Seven strategies for strengthening DEI in teacher hiring
A growing body of research demonstrates the impact diversity, equity and inclusion (DEI) have on student achievement and outcomes. However, while racial and ethnic diversity among public school teachers has increased in recent decades, as a group they are considerably less diverse than their students, according to an analysis conducted in December by the Pew Research Center. K12 Dive speaks to a number of experts on ways to address this - ranging from ensuring that district recruitment teams undergo implicit bias training and that hiring committees are as diverse as possible in terms of gender, race, ethnicity, sexual orientation, age, disability and more, to adopting 'grow-your-own' strategies to ensure the teacher workforce reflects the local community, and conducting annual “culture” or “engagement” surveys of all employees.
2022 sees fall in school funding ballot initiatives
In a piece for The 74 Mike Antonucci notes that there appears to be a fall this year in the number of education-related initiatives on ballot papers - though he says they are likely to reappear as federal and state COVID relief funding starts to dissipate, and the "education establishment" seeks new sources of revenue to maintain current spending levels and avoid layoffs.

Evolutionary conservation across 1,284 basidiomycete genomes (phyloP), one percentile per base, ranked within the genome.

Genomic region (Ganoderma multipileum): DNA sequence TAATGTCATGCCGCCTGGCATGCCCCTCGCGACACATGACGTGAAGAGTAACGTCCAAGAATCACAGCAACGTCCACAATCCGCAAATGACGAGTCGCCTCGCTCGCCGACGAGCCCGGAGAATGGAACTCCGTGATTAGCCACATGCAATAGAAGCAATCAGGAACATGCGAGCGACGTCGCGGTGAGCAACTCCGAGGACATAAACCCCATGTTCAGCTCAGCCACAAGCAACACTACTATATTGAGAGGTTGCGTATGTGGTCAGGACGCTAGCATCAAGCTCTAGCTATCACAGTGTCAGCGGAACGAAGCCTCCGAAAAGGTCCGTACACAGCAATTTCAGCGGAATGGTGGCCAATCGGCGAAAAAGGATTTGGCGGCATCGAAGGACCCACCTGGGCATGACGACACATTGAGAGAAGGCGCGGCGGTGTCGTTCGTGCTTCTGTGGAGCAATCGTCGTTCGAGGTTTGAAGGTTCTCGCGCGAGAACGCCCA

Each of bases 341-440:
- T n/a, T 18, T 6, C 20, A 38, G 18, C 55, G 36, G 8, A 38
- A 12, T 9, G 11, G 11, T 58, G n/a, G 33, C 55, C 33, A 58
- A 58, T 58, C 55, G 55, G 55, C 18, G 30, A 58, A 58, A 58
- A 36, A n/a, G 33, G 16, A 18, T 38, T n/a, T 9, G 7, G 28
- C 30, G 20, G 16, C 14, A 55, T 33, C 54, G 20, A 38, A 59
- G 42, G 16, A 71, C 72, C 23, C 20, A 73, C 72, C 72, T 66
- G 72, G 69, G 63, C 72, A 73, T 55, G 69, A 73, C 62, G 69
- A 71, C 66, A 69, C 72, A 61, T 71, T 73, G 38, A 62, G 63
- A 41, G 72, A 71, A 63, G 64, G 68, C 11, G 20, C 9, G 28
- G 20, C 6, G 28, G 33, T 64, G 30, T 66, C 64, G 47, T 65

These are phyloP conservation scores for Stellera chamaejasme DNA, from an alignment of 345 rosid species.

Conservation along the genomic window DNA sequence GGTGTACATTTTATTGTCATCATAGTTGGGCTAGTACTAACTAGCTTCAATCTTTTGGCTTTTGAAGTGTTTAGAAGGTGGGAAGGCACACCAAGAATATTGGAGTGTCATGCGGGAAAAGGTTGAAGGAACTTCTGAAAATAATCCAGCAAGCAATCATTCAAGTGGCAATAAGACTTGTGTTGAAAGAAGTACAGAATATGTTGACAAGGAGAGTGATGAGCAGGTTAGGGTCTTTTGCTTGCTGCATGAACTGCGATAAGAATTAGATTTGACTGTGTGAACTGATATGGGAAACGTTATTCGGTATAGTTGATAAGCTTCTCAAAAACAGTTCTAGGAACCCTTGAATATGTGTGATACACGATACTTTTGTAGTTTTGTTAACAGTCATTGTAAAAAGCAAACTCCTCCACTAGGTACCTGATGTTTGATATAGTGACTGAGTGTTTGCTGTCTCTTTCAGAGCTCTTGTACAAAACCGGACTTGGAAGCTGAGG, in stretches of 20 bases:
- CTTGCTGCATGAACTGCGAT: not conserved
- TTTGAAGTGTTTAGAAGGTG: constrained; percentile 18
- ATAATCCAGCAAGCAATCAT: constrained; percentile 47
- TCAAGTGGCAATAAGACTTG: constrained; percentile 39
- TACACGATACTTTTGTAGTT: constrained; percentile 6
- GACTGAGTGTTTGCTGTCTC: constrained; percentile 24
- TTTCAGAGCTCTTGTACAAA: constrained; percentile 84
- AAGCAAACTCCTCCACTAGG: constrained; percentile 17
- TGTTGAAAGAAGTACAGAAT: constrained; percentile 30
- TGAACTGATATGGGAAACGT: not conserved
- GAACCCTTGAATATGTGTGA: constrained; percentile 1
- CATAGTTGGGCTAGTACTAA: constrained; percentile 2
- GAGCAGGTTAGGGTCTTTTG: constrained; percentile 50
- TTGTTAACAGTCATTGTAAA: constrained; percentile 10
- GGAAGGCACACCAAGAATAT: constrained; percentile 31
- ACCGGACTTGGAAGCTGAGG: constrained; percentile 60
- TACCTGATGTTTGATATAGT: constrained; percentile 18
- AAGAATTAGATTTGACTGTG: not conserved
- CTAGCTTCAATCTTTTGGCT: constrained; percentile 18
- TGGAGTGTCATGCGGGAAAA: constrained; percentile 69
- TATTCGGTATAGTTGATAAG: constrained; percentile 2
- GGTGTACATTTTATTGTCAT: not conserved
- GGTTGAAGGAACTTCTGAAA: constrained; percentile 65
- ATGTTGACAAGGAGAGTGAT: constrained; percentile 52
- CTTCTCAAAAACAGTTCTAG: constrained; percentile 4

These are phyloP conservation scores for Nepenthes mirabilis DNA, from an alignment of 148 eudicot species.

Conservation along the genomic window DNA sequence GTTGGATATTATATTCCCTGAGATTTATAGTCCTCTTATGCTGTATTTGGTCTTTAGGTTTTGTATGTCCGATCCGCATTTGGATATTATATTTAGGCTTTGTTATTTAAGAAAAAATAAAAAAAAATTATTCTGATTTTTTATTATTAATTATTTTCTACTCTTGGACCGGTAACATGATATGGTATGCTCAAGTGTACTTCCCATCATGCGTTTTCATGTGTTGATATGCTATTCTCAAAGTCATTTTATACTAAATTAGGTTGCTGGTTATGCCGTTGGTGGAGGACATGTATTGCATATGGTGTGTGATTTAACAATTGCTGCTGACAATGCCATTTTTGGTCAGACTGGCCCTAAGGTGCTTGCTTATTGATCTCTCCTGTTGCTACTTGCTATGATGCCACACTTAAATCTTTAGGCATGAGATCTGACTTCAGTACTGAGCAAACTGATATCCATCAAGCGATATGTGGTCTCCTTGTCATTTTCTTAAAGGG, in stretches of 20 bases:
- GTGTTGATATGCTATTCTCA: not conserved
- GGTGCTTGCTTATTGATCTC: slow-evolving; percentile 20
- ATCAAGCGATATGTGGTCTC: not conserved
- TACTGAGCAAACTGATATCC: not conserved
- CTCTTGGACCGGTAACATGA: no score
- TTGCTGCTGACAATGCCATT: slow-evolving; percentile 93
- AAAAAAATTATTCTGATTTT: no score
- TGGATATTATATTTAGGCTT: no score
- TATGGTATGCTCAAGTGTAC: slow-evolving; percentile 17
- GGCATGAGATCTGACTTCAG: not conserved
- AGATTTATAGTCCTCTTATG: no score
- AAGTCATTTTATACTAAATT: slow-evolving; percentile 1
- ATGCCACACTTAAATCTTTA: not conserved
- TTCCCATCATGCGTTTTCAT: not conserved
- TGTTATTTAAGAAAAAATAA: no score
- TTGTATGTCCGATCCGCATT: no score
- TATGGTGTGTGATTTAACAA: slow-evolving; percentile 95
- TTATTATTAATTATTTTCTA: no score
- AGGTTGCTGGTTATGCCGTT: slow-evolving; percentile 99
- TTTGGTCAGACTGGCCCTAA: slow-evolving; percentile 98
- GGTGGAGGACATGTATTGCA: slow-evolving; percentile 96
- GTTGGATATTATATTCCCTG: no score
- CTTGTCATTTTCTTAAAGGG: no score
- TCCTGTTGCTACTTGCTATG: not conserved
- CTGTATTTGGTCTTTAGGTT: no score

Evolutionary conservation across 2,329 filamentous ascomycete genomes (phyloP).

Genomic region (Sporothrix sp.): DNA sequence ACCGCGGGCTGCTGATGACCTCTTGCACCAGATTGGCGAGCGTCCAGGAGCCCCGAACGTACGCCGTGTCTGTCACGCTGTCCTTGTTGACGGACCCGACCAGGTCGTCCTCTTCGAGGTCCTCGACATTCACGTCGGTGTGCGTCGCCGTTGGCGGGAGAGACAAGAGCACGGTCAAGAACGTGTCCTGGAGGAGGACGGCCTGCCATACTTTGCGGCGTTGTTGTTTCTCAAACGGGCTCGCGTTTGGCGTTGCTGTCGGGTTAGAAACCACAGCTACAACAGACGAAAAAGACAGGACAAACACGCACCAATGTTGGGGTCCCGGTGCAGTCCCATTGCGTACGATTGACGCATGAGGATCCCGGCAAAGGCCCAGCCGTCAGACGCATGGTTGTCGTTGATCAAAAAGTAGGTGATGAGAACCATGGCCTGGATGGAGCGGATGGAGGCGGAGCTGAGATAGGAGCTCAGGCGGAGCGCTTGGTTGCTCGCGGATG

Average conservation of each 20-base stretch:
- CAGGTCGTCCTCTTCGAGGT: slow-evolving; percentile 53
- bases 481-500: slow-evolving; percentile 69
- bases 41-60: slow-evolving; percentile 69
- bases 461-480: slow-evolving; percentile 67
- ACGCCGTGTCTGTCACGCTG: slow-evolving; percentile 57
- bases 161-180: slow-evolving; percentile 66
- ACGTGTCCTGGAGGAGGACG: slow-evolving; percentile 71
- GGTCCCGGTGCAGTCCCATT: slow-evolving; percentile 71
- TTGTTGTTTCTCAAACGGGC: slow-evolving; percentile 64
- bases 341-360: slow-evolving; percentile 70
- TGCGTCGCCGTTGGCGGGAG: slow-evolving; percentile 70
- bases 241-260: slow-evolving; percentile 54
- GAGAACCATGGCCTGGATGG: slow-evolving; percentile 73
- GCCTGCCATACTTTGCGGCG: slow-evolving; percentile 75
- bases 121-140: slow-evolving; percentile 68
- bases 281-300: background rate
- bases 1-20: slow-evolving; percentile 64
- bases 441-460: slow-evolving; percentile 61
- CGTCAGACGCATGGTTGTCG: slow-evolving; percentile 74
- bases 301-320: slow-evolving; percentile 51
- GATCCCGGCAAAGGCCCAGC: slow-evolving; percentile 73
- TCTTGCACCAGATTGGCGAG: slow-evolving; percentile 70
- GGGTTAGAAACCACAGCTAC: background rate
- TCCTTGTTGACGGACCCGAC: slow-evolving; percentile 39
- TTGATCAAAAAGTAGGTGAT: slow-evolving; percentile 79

State policy reforms failing Michigan’s rural schools
A new report from Michigan State University indicates that education policy reforms in Michigan over the past two decades have "largely ignored" rural schools. Key problem areas, according to superintendents in 25 rural school districts across the state, include teacher recruitment and retention, student mental health needs, broadband internet access and funding. “For many rural superintendents, receiving a resignation or retirement letter is what keeps them up at night. Under current policies, finding a replacement is extremely challenging and often leads to unfilled positions,” comments Rebecca Jacobsen, co-author of the report and professor of education policy.
Class action suit challenges Virginia over Disabilities Education Act
A class-action suit filed on Wednesday challenges Virginia’s implementation of the Individuals with Disabilities Education Act, the federal law that stipulates what services must be provided to eligible children and youth with disabilities to ensure they receive a proper education. The suit, which was filed by Trevor and Vivian Chaplick, the parents of a Fairfax County Public Schools student and founders of Hear Our Voices Inc., an advocacy organization for people with disabilities, asserts that about two-thirds of officers hearing complaints have never ruled in parents’ favor in the last 20 years. The plaintiffs seek a declaration that the hearing officer system “deprives families of procedural due process," the complaint states. They also want the department to be found out of compliance with the federal law.
Almost all Vermont schools finish mandated lead fixes
Mandatory testing for lead in drinking water and repairs to keep that water safe has now been completed at 98% of the Vermont’s schools and childcare centers, the state Health Department said Wednesday. One in every five taps had elevated lead levels, out of the more than 15,000 taps tested between June 2019 and December 2021. Notably, lead was more frequently found in water fixtures, rather than plumbing, which made fixes both easier and less expensive. The state provided funding to reimburse schools and childcare centers for remediation costs, 90% of which cost less than $500.